Anyway nice looking shop Paul I'm sure you'll have a lot of enjoyment there. Show us a pic in five years...prove to the rest of us mere mortals that it can be done.:D

08-27-2009, 05:35 PM
The Harrison L5 made its way accross today. No photos this time, it all went too fast!

It's getting a really good clean and I've got the motor apart to pull out the Star point and re-connect it in Delta to run as 240vac off an inverter.

John Stevenson
08-27-2009, 06:01 PM
If I had to work in there I'd get agrophobia. :o


08-27-2009, 08:36 PM
It's moving day and everyone is smiling,what were you guys drinking?:D

08-28-2009, 05:49 AM
It's moving day and everyone is smiling,what were you guys drinking?:D

In Roy's case, industrial quantaties of instant coffee. In mine, the occasional cup of tea (NATO -2).

Really, it wasn't hard work. The hardest part was actually moving the turret and ram. Whilst the table could be carried between two people, the turret was too heavy, so it made its way to the doorway on a little trolley. Whilst Roy was making himself yet another coffee, I eased the turret onto the sill and then accross the bridge on a couple of 2 by 4's about 1/2" at a time untill it could be picked up with a crane.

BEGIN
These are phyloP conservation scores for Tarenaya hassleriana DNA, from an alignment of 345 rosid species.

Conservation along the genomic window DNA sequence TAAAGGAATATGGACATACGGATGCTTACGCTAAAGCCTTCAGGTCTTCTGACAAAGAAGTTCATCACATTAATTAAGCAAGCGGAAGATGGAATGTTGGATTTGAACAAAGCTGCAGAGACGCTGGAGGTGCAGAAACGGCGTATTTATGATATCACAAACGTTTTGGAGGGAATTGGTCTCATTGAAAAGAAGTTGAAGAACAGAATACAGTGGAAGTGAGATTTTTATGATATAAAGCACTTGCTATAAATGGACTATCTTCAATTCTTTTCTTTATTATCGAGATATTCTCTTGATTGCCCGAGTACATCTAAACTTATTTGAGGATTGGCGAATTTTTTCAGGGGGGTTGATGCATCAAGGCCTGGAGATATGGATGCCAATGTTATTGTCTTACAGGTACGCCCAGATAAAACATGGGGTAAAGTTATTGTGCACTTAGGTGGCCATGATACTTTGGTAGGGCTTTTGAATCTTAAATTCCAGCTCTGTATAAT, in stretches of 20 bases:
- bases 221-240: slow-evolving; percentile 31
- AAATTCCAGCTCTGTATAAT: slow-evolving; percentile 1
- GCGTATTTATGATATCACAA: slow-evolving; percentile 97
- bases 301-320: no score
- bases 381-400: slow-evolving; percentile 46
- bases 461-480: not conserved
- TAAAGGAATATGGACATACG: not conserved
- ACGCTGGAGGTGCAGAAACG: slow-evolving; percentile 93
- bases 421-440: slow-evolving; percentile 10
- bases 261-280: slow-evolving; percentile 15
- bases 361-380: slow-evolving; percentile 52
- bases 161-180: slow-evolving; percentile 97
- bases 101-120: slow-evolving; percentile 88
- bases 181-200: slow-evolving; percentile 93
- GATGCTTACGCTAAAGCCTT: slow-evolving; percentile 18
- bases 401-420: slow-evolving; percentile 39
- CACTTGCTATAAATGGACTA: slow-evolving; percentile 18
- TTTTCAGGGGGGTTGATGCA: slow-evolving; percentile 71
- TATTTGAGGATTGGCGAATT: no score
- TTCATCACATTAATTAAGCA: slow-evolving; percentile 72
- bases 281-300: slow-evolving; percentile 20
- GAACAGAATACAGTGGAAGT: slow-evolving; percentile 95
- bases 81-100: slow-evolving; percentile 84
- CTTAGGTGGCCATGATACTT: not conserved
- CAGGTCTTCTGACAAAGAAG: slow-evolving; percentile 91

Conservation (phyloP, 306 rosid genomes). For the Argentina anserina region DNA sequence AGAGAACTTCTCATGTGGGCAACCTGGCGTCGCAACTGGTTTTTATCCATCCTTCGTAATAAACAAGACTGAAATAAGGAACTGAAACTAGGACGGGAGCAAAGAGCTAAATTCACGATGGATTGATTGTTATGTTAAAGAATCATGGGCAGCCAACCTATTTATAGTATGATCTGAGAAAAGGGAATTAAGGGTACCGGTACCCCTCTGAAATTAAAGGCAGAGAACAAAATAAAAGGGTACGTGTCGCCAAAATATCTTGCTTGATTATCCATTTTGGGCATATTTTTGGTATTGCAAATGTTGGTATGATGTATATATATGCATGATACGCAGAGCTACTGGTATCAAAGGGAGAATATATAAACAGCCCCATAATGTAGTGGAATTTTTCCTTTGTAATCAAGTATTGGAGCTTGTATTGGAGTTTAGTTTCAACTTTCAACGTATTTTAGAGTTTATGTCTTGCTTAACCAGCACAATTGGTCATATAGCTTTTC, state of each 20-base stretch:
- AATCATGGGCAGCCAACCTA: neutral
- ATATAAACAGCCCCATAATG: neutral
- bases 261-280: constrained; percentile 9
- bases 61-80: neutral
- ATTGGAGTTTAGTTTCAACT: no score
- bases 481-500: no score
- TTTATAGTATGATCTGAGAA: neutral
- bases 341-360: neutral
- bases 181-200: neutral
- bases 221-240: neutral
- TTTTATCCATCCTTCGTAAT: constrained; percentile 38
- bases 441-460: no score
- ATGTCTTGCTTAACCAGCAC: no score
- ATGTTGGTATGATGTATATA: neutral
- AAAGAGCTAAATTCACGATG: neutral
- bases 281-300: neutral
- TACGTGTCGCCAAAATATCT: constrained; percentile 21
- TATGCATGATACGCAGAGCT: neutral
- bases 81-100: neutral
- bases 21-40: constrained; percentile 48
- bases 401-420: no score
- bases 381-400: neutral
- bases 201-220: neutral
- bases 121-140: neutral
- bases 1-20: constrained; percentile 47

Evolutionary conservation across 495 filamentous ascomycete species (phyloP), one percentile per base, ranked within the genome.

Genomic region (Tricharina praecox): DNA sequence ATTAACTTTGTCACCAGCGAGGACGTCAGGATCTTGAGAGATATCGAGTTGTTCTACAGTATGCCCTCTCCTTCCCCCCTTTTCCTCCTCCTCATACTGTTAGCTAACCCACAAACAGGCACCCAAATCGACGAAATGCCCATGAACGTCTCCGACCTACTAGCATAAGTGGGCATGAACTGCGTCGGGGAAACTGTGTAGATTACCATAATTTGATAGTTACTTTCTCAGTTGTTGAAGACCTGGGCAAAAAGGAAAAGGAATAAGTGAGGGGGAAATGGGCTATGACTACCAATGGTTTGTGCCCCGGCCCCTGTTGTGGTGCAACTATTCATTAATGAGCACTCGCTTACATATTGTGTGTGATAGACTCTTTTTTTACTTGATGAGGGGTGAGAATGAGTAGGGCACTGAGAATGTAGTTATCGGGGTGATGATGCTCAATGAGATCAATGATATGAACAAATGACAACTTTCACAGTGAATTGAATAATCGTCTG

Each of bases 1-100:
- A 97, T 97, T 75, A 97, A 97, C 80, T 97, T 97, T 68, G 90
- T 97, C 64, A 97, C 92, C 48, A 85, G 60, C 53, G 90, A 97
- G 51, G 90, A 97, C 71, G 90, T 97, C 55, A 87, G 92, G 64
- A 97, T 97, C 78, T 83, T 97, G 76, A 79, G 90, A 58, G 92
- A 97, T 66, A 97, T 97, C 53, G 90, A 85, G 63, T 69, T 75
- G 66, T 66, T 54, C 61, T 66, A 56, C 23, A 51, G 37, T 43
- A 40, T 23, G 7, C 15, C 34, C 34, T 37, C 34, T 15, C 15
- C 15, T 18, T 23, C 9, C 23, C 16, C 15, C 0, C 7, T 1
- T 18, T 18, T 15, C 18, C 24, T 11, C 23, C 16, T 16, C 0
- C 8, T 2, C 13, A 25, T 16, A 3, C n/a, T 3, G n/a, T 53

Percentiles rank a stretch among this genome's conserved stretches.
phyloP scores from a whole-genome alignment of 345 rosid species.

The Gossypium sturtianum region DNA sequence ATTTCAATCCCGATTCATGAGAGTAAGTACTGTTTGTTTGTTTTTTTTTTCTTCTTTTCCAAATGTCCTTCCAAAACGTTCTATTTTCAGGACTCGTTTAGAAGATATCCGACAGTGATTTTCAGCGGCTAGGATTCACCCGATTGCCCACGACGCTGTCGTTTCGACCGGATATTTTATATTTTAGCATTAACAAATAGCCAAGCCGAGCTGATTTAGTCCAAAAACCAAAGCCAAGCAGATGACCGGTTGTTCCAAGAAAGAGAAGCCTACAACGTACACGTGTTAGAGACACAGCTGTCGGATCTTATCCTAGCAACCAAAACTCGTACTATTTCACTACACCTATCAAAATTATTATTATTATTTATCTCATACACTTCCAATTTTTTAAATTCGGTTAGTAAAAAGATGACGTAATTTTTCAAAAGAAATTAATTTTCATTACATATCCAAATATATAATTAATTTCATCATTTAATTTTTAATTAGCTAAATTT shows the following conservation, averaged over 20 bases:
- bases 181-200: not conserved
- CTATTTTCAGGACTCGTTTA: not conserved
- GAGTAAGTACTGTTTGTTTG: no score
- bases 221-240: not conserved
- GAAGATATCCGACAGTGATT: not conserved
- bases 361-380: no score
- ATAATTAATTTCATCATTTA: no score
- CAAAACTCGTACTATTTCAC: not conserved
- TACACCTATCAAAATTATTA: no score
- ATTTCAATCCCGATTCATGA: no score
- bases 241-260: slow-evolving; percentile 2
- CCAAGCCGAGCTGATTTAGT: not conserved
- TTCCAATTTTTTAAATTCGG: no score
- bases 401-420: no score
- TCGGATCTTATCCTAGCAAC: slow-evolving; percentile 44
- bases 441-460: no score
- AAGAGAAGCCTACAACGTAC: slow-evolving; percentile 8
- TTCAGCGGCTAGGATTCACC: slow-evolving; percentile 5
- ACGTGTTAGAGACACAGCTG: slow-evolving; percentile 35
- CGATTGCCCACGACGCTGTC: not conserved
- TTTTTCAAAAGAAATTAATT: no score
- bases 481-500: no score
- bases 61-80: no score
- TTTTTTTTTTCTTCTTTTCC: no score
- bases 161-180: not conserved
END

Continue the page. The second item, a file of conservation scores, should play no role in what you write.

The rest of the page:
Now if you want a difficult moving job; http://www.powercubes.com/listers_4.html

Only a few pictures were taken becuase everyone was involved in the moving. The engine was rolled on its flywheels up timbers layed on the steep set of steps. It kept trying to pull my car down the gravel driveway.

08-28-2009, 11:23 PM
i like that bridge and engine hoist idea. i have a plan that some day may require me to do the same, only i'd need a bridge and hoist that could lift 4500 pounds. :(

andy b.

09-03-2009, 07:49 AM
Isn't it annoying when one job turns into several.

I stripped quite a lot off the Harrison L5, just to avoid any chance of damage during the move and this revealed just how much dirt and swarf there was hidden, so things came apart a bit more and so on.....

With everything apart, it became obvious how much paint was blown with nasty slime beneath, so the loose bits cam off to be patched, but then I found that the bed no longer sealed to the chip tray....

Now it looks as if I'm painting the whole machine.

John Stevenson
09-07-2009, 11:16 AM
Your motor is ready for collection.